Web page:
There is worldwide interest in the use of fluor materials that emit visible light when exposed to ionizing radiation. Typically, fluors are used as components in high performance electromagnetic calorimeters, down-hole oil well loggers, temperature sensors for equipment with high speed moving parts, and beam positioning systems for large particle accelerators. A candidate fluor should have a large fluorescence efficiency, small reduction in output as a function of exposure, intense visible fluorescence spectrum, large material density, and small prompt fluorescence decay time.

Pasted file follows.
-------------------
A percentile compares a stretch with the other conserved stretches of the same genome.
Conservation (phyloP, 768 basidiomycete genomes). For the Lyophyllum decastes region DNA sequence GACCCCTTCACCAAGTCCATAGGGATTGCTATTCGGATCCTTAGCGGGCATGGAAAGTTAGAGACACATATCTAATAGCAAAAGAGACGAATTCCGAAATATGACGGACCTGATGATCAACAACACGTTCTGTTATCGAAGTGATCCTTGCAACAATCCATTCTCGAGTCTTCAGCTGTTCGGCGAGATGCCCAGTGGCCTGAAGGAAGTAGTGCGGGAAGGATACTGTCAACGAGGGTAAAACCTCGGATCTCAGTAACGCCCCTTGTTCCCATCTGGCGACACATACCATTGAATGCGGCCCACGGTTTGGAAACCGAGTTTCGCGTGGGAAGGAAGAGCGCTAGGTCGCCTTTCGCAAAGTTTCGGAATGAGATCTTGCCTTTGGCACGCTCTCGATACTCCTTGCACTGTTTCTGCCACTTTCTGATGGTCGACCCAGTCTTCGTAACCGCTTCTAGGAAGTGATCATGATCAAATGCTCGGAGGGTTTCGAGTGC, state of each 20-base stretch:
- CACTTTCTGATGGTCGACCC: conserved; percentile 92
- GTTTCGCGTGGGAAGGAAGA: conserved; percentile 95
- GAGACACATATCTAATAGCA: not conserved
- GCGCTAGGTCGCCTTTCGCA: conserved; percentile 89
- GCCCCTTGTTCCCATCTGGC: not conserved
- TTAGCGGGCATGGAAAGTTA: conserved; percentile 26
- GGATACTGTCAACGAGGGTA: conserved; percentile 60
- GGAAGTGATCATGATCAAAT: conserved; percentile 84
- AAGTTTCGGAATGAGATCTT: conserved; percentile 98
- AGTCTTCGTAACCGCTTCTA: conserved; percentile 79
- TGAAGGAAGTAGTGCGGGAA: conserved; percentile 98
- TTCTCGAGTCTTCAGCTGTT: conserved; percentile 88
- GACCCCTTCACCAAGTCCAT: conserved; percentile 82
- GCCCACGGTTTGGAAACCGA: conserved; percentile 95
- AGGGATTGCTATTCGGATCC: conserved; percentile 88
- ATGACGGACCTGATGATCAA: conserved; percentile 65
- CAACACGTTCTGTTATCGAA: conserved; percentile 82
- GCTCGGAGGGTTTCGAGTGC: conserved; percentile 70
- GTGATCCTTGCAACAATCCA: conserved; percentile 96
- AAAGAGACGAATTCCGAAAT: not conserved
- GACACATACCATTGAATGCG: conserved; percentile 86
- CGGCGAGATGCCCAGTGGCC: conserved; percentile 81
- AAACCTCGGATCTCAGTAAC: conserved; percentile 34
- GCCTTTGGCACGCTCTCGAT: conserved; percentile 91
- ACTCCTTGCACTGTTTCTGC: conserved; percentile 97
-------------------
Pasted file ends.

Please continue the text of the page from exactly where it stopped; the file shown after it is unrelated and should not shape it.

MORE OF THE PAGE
Over the last few years, new fluor materials have been located by organizations such as Oak Ridge National Laboratory, Lawrence Berkeley National Laboratory, and the Department of Defense. These new fluors, such as YAIO3:Ce, YSiO5:Ce, GdSiO5:Ce, Y2O2S doped with Tb, Pr, and Eu, and Gd2O0S doped with Th, Pr, and Eu, show a great deal of promise for use in the applications listed above.
This paper will present a summary of fluor research completed by the authors over the last ten years. These results will be used to establish a fluor characterization program at the Acadiana Research Laboratory (ARL) that will move it to the front of this developing technology.